Leader's Training Course
The Leader's Training Course is the premier leadership program of its kind in the United States. An intense four-week introduction to Army life and leadership training of the Reserve Officers' Training Corps, the aim of the course is to motivate and qualify Cadets for entry into the Senior ROTC program. LTC, as it is known, is designed for college students, typically between their sophomore and junior years. Upon successful completion of the course, graduates can take part in ROTC at their college as a third-year student in the four-year program. While attending LTC at Fort Knox, Ky., Cadets gain an experience that runs the gamut of Army life and the responsibilities of being an officer. The course instills confidence and decision-making abilities to become a leader, in the Army and in life.
Each Cadet takes on a leadership role among his or her peers while at LTC. Senior officers and newly commissioned second lieutenants coach and mentor Cadets throughout the process, offering daily feedback and recommendations for improvement. As LTC progresses, Cadets' leadership responsibilities grow as they lead peers through simulated combat scenarios using paintball guns in a field training exercise and on urban-based squad tactics missions.
The Advanced Course consists of MILS 301, 302, 401, and 402. It is only open to students who have completed the Basic Course or earned placement credit (various methods). Students must also enroll in Leadership Lab (301L-402L). Students also attend a four-week Leadership Development and Assessment Course (LDAC) at Fort Lewis, WA, during the summer between their MSIII (junior) and MSIV (senior) years. In addition to their academic requirements, the Advanced Course cadets provide the student leadership for the Gonzaga Cadet Battalion.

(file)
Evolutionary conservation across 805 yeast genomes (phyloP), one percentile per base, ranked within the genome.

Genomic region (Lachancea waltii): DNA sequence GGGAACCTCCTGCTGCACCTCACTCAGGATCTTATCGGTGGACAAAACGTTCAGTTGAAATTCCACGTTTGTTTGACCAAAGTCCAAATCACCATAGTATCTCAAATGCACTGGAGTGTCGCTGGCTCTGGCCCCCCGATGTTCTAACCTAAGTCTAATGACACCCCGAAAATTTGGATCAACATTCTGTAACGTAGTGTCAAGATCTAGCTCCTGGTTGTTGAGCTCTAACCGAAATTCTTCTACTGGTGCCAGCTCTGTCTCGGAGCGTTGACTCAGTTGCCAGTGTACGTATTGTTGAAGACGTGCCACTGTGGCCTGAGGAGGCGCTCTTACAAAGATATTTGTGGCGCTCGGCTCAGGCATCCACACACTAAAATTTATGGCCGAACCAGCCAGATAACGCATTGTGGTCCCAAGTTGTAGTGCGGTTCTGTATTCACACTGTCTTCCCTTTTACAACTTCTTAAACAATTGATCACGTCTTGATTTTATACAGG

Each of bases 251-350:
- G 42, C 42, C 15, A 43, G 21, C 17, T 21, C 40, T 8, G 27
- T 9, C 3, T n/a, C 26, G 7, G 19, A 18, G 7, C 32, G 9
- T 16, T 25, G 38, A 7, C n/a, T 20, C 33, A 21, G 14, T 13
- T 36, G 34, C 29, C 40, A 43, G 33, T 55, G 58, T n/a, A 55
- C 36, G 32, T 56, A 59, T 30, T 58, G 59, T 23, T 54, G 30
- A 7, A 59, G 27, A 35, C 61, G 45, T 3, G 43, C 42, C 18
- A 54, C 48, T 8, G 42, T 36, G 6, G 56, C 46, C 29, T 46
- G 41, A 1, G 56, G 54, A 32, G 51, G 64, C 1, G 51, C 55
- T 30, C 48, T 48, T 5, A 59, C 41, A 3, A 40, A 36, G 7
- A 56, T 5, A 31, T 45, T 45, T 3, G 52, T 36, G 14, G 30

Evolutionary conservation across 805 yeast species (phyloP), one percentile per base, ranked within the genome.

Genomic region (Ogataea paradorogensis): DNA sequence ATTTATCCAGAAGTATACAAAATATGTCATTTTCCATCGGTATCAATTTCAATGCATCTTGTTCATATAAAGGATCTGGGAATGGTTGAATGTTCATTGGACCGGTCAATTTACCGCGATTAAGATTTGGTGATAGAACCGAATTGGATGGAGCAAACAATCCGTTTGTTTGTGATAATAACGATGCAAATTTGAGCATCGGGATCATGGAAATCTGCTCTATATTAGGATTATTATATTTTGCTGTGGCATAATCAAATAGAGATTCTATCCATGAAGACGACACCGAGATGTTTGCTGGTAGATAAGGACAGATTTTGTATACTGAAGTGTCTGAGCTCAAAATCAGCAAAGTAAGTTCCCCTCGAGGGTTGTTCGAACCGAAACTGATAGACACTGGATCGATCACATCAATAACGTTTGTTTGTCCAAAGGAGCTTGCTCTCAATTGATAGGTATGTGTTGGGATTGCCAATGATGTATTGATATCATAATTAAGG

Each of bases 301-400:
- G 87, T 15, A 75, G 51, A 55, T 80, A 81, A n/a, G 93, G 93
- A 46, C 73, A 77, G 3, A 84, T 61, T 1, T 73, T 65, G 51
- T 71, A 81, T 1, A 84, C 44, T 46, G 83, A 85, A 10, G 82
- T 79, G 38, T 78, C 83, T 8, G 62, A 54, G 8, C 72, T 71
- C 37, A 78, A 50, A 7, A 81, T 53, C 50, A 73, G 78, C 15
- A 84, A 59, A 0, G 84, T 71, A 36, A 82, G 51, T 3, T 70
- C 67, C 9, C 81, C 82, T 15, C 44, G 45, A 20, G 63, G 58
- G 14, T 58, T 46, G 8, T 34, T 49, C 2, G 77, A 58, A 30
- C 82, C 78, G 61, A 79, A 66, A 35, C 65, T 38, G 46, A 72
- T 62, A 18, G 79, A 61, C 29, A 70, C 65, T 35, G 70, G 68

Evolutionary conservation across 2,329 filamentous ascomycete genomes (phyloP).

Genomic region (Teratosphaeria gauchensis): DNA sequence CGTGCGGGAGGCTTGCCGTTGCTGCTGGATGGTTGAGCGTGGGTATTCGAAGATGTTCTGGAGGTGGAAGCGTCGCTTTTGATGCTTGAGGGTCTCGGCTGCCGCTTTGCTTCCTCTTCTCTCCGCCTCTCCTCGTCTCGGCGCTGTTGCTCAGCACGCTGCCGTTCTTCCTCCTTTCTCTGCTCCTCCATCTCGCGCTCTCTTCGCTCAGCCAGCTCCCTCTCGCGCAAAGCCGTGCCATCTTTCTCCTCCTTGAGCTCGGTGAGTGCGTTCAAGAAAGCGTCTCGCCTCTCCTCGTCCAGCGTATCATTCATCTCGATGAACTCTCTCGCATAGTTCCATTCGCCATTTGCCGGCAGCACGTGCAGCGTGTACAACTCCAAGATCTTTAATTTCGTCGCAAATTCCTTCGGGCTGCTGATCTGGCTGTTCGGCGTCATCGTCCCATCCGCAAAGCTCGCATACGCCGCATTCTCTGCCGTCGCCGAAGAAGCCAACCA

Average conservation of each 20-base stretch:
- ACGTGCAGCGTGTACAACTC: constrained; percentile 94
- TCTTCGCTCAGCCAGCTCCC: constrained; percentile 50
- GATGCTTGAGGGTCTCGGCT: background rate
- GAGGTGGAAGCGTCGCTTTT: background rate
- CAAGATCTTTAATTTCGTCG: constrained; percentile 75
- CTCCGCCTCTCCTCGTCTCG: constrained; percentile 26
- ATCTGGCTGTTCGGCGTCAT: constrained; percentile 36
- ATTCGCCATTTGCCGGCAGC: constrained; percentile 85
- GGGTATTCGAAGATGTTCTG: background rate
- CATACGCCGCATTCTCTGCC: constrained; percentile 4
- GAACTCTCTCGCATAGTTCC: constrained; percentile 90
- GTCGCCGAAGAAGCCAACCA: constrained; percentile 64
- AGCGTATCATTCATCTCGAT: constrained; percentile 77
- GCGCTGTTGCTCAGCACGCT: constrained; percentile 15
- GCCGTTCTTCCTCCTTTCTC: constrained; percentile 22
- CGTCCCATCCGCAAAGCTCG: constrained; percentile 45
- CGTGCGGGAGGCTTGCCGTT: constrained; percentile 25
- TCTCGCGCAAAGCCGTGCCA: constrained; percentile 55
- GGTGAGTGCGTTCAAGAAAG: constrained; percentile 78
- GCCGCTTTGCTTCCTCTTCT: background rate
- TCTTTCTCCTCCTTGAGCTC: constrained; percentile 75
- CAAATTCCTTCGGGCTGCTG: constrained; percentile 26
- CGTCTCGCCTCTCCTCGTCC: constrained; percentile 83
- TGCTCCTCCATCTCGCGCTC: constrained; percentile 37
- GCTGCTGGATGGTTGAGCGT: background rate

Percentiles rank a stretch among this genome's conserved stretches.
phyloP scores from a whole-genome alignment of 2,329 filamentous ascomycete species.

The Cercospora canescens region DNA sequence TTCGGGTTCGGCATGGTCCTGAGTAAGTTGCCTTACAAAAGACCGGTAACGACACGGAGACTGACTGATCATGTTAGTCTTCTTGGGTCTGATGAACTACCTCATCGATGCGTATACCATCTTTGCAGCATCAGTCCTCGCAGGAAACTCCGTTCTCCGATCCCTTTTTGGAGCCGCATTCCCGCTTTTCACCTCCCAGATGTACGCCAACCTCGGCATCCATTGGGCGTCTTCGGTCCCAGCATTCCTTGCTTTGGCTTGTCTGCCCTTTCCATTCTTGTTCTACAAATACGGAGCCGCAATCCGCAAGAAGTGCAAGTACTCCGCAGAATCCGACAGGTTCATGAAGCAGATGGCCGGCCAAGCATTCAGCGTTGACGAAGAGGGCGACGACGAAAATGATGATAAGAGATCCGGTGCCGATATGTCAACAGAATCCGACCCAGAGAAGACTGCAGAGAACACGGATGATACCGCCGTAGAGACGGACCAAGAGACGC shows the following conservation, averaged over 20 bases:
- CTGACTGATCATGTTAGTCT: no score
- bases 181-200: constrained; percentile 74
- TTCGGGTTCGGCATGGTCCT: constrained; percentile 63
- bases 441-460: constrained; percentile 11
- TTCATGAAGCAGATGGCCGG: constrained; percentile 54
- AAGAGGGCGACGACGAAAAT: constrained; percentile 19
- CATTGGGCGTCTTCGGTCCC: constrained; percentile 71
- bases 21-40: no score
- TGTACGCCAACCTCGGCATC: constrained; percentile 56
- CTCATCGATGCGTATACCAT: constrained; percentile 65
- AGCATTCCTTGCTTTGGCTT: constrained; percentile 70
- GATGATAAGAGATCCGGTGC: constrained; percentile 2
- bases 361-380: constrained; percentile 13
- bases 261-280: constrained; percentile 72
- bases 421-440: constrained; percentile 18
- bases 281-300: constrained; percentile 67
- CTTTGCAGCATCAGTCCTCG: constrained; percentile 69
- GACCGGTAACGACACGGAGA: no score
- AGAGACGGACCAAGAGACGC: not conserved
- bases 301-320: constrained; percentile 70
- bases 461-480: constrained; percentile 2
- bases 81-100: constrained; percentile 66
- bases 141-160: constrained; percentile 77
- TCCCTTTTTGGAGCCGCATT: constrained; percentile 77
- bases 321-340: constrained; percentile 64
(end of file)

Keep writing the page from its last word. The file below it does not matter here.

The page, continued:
Completion of the Basic and Advanced Courses qualifies the cadet to apply for a commission in the United States Army. The student may be able to influence whether his or her service will be on active duty or in the reserves through grades, LDAC performance, and campus participation.
Gonzaga's ROTC program consistently ranks among the country's most elite programs based on various measures, including academic performance, Leadership Development and Assessment Course scores (formerly NALC), and the number of Lieutenants commissioned each year. The United States Army Cadet Command ranked the Gonzaga Bulldog Battalion among the top fifteen percent of the nation's ROTC programs every year since 2001. Additionally, the Gonzaga Class of 2003 earned the highest collective leadership score out of the 273 universities that sent cadets to LDAC.